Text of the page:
The Democratic Leadership Council, a major group of centrist Democrats, met recently in Columbus, Ohio, to discuss the future of the Democratic Party and to consider what Democrats need to do to win national elections.
They might have taken a moment to look at the numbers, because therein lies the story. A recent study by the Brookings Institution says it all: “The Electoral College Moves to the Sun Belt.”
Electoral votes move around after each once-in-a-decade census. They follow population growth trends. Electoral votes are based on the number of Congressional seats each state has plus two extra votes for the state’s two U.S. Senators. And Congressional seats are reallocated each 10 years to reflect population growth patterns.
The reason that the Brookings study is so important is that as a rule, Republicans have been doing better in the Sun Belt (the South and West) and Democrats, as a general mater, have been doing better in the Snow Belt. If Democrats don’t learn how to campaign better in the Sun Belt, the party may be over.
Let’s be very specific. According to the Brookings study, the Sun Belt controlled 271 electoral votes after the 1970 census and the Snow Belt controlled 267 electoral votes, for a net margin of only four. After the 2000 census, the Sun Belt controlled 313 electoral votes and the Snow Belt controlled 225 electoral votes for a margin of 88 electoral votes. Following the 2030 census (just 25 years from now), projections are that the Sun Belt will control 342 electoral votes and the Snow Belt only l96 votes, for a margin of 146 votes.
There are some exceptions to all this – Democrats win some Sun Belt states (California, Oregon, Washington and Maryland) and Republicans do win some Snow Belt states (Ohio, Missouri, Indiana, Iowa, Kansas and Nebraska), but the overall pattern is set. Thus, Republicans currently have a built-in growing margin in the Electoral College if Democrats don’t make significant changes.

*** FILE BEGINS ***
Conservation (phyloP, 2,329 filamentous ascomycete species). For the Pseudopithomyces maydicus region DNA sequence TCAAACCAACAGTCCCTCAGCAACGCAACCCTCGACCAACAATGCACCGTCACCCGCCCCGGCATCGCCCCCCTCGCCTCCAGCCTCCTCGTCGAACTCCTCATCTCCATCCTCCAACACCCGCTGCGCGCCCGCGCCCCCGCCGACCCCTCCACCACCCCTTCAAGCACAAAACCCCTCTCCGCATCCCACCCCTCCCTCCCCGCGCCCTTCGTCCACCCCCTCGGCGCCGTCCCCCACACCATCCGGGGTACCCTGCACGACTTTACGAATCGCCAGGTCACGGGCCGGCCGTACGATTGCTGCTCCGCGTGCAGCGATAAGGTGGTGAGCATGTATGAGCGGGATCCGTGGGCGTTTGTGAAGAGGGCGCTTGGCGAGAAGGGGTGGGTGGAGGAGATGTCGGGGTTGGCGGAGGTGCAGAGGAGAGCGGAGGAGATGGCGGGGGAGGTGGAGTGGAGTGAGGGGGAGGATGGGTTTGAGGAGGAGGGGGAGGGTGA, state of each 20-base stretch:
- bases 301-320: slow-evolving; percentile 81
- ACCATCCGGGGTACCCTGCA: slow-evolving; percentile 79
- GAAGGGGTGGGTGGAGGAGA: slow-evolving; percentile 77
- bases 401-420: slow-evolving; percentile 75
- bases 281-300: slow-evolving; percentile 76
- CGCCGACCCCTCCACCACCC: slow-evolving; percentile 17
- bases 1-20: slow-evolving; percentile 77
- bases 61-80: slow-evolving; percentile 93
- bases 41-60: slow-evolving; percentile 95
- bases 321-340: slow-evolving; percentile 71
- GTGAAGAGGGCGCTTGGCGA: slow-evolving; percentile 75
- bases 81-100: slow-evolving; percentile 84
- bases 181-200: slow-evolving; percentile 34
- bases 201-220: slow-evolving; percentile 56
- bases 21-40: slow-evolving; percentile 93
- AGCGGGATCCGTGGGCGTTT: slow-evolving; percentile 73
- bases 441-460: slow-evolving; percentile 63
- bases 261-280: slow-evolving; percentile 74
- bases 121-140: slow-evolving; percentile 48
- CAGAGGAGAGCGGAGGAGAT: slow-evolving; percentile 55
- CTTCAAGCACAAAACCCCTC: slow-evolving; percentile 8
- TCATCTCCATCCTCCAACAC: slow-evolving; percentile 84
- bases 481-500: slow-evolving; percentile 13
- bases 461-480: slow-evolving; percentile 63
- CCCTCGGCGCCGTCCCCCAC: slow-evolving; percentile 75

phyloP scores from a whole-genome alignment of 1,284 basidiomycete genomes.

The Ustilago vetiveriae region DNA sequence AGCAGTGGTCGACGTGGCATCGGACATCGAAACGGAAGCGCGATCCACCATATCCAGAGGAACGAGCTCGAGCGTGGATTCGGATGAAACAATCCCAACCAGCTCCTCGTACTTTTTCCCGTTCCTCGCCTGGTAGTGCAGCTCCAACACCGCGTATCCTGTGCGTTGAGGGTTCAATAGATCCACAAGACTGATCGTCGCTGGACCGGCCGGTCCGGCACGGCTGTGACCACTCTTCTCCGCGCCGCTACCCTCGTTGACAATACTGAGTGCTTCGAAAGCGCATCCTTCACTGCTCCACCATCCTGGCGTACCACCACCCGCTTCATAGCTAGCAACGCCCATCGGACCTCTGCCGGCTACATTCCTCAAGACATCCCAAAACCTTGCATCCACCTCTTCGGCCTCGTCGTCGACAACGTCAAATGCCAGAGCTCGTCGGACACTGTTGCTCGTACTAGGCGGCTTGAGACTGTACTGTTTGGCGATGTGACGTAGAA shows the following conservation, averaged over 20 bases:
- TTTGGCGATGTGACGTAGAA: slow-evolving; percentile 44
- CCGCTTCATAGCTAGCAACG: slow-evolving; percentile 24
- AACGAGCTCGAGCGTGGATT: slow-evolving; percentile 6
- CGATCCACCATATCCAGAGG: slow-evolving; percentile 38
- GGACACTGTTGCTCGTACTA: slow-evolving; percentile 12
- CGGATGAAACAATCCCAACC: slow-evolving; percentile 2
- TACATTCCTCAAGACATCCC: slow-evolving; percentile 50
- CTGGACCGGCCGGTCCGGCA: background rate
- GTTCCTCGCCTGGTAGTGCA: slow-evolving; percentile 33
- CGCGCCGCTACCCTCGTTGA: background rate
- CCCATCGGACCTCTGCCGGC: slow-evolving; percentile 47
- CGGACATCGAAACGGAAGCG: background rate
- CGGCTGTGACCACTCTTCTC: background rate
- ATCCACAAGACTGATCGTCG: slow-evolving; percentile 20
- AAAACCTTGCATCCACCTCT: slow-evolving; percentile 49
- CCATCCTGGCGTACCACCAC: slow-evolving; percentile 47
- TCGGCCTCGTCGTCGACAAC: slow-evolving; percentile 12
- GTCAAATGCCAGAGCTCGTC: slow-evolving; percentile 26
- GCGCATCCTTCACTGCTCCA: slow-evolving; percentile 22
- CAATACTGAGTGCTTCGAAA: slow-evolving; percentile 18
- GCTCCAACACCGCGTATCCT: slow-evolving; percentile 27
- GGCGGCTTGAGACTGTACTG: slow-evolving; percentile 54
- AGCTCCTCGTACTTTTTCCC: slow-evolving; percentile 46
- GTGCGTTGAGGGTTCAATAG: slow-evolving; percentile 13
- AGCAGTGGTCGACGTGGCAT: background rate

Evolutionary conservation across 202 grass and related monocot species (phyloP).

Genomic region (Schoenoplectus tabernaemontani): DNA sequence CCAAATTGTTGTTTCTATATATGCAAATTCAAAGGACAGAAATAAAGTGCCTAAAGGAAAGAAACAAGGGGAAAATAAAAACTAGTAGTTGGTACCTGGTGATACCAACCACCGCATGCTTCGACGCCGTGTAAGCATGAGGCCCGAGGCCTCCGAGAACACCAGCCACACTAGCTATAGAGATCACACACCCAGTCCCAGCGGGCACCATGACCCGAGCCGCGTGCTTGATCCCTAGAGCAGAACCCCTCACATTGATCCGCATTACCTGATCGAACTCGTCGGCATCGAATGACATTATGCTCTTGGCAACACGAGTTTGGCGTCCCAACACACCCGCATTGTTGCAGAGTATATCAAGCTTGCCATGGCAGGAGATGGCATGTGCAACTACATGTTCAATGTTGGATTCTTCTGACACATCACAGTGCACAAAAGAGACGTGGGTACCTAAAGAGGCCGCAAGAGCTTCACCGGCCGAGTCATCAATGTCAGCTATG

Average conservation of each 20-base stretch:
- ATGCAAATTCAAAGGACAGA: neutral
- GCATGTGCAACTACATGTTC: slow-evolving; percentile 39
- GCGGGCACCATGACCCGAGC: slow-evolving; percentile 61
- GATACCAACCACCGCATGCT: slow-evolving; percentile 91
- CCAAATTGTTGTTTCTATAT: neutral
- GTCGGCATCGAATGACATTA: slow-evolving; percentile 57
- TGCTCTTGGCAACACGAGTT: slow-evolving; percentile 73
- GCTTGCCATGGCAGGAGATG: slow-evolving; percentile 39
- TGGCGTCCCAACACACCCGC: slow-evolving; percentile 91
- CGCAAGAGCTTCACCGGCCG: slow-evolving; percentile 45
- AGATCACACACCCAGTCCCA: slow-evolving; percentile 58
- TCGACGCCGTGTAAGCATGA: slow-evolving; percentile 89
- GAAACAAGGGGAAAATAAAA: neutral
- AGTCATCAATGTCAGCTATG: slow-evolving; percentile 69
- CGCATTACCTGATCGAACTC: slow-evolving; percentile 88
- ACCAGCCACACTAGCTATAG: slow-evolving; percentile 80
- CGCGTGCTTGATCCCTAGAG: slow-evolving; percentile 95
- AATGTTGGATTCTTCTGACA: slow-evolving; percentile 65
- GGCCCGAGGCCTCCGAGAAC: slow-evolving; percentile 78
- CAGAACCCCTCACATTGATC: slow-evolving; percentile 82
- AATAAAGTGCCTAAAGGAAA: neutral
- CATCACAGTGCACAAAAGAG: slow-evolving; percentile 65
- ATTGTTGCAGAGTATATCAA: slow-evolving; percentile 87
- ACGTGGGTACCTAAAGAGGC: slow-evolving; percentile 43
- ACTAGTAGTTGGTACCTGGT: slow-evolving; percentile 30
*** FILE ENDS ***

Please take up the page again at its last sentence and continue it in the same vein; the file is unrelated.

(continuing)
History demonstrates the recent dominance of the Sun Belt rather dramatically. During the last 40 years, every person elected President regardless of party has come from the Sun Belt: Lyndon Johnson (Texas), Richard Nixon (California), Jimmy Carter (Georgia), Ronald Reagan (California), George Bush (Texas), Bill Clinton (Arkansas), and George W. Bush (Texas).
During these same 40 years, Democrats have lost presidential elections every time they nominated someone from the Snow Belt: Hubert Humphrey (Minnesota), George McGovern (South Dakota), Walter Mondale (Minnesota), Mike Dukakis (Massachusetts), and John Kerry (Massachusetts). The only time Democrats lost with candidates from the Sun Belt were Jimmy Carter (running for re-election) and Al Gore (Tennessee).
So what must Democrats do? Nominating someone from the Sun Belt or someone who clearly resonates with concerns of the Sun Belt is the obvious answer.
Beyond that, there are several other approaches that must also be undertaken.
For openers, Democrats must stop the bleeding among Hispanic voters who have been trending toward Republican candidates in recent elections. Hispanics are key swing voters in Sun Belt states like New Mexico, Arizona, Nevada, Colorado, Texas, Florida and California. All of these states went Republican in 2004 except California. Democrats cannot permit this to become a permanent situation.
Additionally, Democrats must find ways to make inroads in the Southern part of the Sun Belt which is now overwhelmingly Republican. Border states like West Virginia, Kentucky, Tennessee, Arkansas and Virginia may be the best shots.
Finally, Democrats must win back some of the Snow Belt states that they have lost in recent presidential elections such as Missouri, Iowa and Ohio. Blue collar, middle class voters are the key target audiences in those states. Democrats must establish that they are not hostile to religious values and that they have something to offer on basic economic issues to be competitive in these states.
Our country is best served when we have two truly competitive parties. As a Democrat, I hope my party can figure out how to get back in the game.
Martin Frost served in Congress from 1979 to 2005, representing a diverse district in the Dallas-Ft. Worth area. He served two terms as chairman of the House Democratic Caucus, the third-ranking leadership position for House Democrats, and two terms as chairman of the Democratic Congressional Campaign Committee. Frost serves as a regular contributor to FOX News Channel. He holds a Bachelor of Journalism degree from the University of Missouri and a law degree from the Georgetown Law Center.